Wednesday, August 31, 2016

ON SOCIAL MEDIA: Will a Renewed Church Require New Communications?

Martin Luther spurred a miracle of movement building during the Reformation. (The printing press helped.) Just think what he might have done with social media!

I'm excited by a movement for change within the Lutheran denomination in the US. It's called "decolonize Lutheranism" and you can get at taste of it on Twitter at #decolonizelutheranism.

By coincidence -- or not? -- Lutherans (and others) are marking the 500th anniversary of the Protestant Reformation over the next year.  Along the way we'll be talking a lot about Martin Luther and and all the different ways he played a role in renewing the Church.

Andrew Pettegree, Brand Luther
It's interesting to note that Martin Luther was a person who cared as much about communications as about theology. (Or, you might say, his ideas about communications were inherent in his theology . . . . )  The title of a recent book by Andrew Pettegree says it all: Brand Luther: How an Unheralded Monk Turned His Small Town into a Center of Publishing, Made Himself the Most Famous Man in Europe--and Started the Protestant Reformation.

This led me to wonder: Communications is central to renewing the Church. So what does this mean for us today?

First, I think we need to EMBRACE social media. I was struck at a recent presentation on the subject of young adult ministry when the pastor was showing the congregation the Facebook group for the young adult group. She gently reminded her audience, "online community is community." It was a small thing but it was part of the process of getting encouraging all of us to "get with the times."

Food for thought: do we understand our theology differently if we begin to envision our community as much in terms of a social media network as we do in terms of people in the pews?

Second, we need to have a functional understanding (as well as an app-specific one) of why some things "go" on social media. Some people love to use Twitter, some people love to use Facebook . . . but some of the breakthrough insights of social media are application-independent. Like ... visuals drive interaction. Like ... people are accessing this stuff on the go.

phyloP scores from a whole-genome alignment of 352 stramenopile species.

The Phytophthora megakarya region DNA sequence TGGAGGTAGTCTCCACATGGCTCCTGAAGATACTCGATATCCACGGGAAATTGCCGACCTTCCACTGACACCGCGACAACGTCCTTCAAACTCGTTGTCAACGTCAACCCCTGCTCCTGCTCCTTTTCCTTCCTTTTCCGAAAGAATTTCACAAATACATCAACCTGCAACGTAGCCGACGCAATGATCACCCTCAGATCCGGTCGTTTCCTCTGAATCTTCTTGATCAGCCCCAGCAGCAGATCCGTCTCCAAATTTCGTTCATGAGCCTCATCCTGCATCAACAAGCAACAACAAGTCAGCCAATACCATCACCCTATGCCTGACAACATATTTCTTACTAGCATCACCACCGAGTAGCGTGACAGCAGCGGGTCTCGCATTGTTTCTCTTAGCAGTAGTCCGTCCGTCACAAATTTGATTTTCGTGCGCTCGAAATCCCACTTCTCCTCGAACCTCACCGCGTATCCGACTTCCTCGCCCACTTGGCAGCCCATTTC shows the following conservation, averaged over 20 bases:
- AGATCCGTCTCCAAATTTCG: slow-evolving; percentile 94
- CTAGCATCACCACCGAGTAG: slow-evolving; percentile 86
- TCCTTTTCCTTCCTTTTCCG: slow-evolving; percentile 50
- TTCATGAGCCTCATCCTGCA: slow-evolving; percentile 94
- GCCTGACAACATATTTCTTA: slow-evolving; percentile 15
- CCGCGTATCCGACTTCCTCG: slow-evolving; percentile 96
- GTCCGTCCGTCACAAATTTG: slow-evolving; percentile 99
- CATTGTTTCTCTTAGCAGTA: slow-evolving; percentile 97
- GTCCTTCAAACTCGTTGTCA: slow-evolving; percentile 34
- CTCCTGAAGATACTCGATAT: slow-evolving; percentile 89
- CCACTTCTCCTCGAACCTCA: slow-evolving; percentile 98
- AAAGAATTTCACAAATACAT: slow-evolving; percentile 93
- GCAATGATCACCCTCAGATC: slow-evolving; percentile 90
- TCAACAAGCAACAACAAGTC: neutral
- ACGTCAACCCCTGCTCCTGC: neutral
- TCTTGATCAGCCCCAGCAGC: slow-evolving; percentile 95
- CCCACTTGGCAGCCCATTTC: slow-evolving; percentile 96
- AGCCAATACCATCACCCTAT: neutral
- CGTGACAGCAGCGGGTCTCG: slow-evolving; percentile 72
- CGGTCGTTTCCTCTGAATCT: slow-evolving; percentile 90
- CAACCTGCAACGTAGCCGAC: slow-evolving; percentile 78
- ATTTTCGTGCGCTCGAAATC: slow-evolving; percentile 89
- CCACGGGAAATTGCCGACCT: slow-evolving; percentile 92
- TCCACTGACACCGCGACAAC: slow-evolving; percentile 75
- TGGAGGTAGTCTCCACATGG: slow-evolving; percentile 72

By the way: as we learn more and more about how people interact on social media, what does this bring up for us? 

Connecting via Facebook
Third, get ready to meet new people. When we go to where the conversation is taking place -- #BlackLivesMatter, #FreePalestine, #LoveIsLove -- we engage with people we didn't necessarily know before. Our ideas of community are challenged.

Cue the ecclesiologists . . . . 

Fourth, think more and more about how connections between things are formed, and give yourself permission to worry less about the perfectibility of any particular thing. Everything we do is interconnected via the Internet these days. But certain threads in the web are connecting many, many more nodes.

I think if Martin Luther were alive today, he'd be less concerned with assembling the ultimate work on theology than with encouraging an information architecture that might help give connection to an renewed mode of Christian life. (#ImAllAboutThatGrace?)

Finally -- and this we Lutherans can do! -- we need to work at it. Effective social media isn't all intuitive, and it takes time. Serious practitioners need to invest in learning, and churches need to recognize the contributions in time and talent that people (staff as well as volunteers) make to do this work .

How, for instance, would you account for social media work within the context of a congregational budget?

I'm looking forward to see how this new reformation proceeds!

Update February 23, 2017: Deconstruct this . . . !

Pope Francis
"Do not underestimate the value of example, for it is more powerful
than a thousand words, a thousand "likes", retweets or Youtube videos.

Related posts

The ELCA's presiding bishop, Rev. Elizabeth Eaton, has set an example: own the white privilege we've experienced in our lives. Will Lutherans step up?

(See "Personal Success Story"? "White Privilege"? or Both?)

As I read the article, I kept hearing echoes of lessons that I have been learning in the last several years as I have worked to communicate online about peace and justice issues. Herewith the top of my hit parade, with reference to stories from the USA Today newsroom . . . .

(See Social Media: If It's Good Enough for USA Today, It's Good Enough for Me )

Eventually, in large part due to Harriet Beecher Stowe's novel, Uncle Tom's Cabin, the United States was converted from a country in which a small number of people thought slavery needed to be ended into a country determined to act to end slavery. This literary work took the movement wide, and it took it deep.

Why is a novel an important tool for creative resistance?

(See Creative Resistance 101: Uncle Tom's Cabin )

What I'm feeling particularly energized about is the potential for the thousands of people who have already signed on as supporters of World Beyond War -- as well as millions more who are expected to do so soon -- to become active participants in spreading this good news.

(See News Worth Spreading: "There IS An Alternative to War!" )

To be sitting in Berkeley and seeing in front of my eyes the spreading of this idea that started in Texas and was nurtured in Philadelphia and got agitated in Chicago felt like a real Pentecost moment.

(See Decolonize Lutheranism -- A Northern California Installment)